“They would see those networks, what brought him in? What was the effort to bring him into the fold? And to get at your question, that’s the real challenge. And to Elizabeth’s comment, looking at what’s happening actually in think tanks and in research around domestic violent extremist groups and domestic terror groups is a real source of information because that’s not happening within the Intelligence Committee. And arguably it should or it shouldn’t.

“That’s not the point. But how do you then get at what are the lies, what are the conspiracies? What are the motivations and … the calls to action? …  And to bring it to January 6th, what is this lie that happened for months and months that made people, gave them their call to arms to attack the Capitol? That has to be part of the larger investigation.”

From The Reading List

Washington Post: “DHS announces $77 million in grant funding to combat domestic terror and extremism” — “The Department of Homeland Security said Thursday it would provide $77 million in grant funding for state and local governments to combat domestic violent extremism, announcing one of the Biden administration’s first concrete measures aimed at preventing attacks by homegrown terrorists.”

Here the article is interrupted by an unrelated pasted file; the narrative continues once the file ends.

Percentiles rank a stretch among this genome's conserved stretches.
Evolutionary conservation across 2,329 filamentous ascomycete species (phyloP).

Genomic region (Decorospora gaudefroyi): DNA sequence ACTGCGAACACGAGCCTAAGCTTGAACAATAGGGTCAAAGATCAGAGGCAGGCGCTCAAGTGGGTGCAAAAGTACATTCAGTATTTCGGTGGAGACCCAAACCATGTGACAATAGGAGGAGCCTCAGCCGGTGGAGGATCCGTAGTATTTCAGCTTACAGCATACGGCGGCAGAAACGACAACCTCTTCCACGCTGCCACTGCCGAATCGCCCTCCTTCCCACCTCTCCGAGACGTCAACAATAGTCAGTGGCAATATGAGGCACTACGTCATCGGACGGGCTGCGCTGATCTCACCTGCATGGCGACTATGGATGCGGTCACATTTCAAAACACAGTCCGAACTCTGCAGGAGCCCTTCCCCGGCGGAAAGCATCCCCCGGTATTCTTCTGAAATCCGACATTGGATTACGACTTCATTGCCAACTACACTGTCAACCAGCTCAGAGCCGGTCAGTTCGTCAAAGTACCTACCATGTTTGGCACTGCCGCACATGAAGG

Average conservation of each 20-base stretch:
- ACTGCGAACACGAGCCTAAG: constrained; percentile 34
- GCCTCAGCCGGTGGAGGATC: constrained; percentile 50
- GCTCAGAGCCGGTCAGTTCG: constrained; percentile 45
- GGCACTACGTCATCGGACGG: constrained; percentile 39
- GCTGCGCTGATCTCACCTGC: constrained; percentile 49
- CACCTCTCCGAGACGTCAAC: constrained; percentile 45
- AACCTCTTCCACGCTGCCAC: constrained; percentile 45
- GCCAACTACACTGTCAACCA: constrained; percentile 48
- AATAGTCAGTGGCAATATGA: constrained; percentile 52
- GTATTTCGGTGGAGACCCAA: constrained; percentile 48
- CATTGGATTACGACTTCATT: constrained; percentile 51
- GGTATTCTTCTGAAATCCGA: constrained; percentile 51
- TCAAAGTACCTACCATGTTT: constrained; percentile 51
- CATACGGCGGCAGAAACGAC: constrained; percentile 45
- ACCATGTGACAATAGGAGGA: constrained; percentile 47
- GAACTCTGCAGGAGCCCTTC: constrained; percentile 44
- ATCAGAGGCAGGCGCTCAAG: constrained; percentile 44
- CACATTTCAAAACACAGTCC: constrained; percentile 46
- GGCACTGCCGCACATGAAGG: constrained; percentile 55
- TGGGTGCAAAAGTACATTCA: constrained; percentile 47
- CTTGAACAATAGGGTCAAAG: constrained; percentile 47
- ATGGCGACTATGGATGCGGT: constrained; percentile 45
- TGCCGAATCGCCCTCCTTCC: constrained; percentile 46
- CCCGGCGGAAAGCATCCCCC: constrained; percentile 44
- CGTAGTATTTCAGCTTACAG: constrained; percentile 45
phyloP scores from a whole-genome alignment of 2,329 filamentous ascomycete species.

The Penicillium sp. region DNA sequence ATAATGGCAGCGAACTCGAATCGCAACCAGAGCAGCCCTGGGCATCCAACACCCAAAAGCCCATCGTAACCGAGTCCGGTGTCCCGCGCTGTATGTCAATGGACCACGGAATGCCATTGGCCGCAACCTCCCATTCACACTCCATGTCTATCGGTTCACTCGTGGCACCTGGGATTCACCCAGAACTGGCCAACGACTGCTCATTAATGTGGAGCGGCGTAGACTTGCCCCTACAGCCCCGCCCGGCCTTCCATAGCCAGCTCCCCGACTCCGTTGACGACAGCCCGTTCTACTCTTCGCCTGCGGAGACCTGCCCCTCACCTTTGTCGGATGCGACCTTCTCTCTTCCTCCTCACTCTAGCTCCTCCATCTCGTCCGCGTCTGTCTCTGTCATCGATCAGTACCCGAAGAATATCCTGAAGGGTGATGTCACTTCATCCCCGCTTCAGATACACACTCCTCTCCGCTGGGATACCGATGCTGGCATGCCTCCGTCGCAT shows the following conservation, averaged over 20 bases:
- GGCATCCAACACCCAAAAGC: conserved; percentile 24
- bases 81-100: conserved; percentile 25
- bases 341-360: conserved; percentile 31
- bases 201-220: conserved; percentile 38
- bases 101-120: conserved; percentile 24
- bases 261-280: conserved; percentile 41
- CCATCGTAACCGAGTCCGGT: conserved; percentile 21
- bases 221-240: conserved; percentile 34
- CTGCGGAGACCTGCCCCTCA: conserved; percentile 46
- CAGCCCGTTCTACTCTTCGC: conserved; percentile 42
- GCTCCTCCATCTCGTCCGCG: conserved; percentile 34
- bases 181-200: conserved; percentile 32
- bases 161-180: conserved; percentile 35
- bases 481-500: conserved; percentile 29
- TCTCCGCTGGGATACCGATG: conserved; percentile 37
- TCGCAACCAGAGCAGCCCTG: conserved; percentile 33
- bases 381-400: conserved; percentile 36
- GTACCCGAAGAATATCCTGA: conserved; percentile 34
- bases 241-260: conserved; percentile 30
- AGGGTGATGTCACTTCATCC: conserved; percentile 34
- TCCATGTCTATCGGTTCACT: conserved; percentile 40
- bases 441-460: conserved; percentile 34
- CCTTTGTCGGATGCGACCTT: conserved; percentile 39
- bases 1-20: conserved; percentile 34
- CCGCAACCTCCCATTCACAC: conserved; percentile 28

USA Today: “As Joe Biden weighs domestic terrorism law, let’s ask Merrick Garland” — “The fight against domestic terrorism creates awful choices for a free society. The sacking of the U.S. Capitol by insurrectional rioters demonstrates beyond question that violent extremism is America’s reality now. Then President-elect Joe Biden wasted no time labeling them domestic terrorists.”

The Tennessean: “Retracing the key moments after the Christmas morning bombing in Nashville” — “In the dark, early morning of Dec. 25, the sound of gunshots broke the silence on Second Avenue. It was the opening salvo of a Christmas like no other, and a horrific finish to a hard year of disaster and disease.”

Chicago Tribune: “Column: We have a ‘domestic terrorism’ double-standard problem” — “To paraphrase the great sage Samuel Johnson, nothing concentrates the mind of a member of Congress like the prospect of being hanged in a mass assault on the U.S. Capitol.”

USA Today: “Lack of domestic terrorism law creates an imbalance” — “A domestic terrorism law, one that is narrowly tailored and fused with accountability and oversight safeguards that ensure civil liberties are preserved, is necessary.”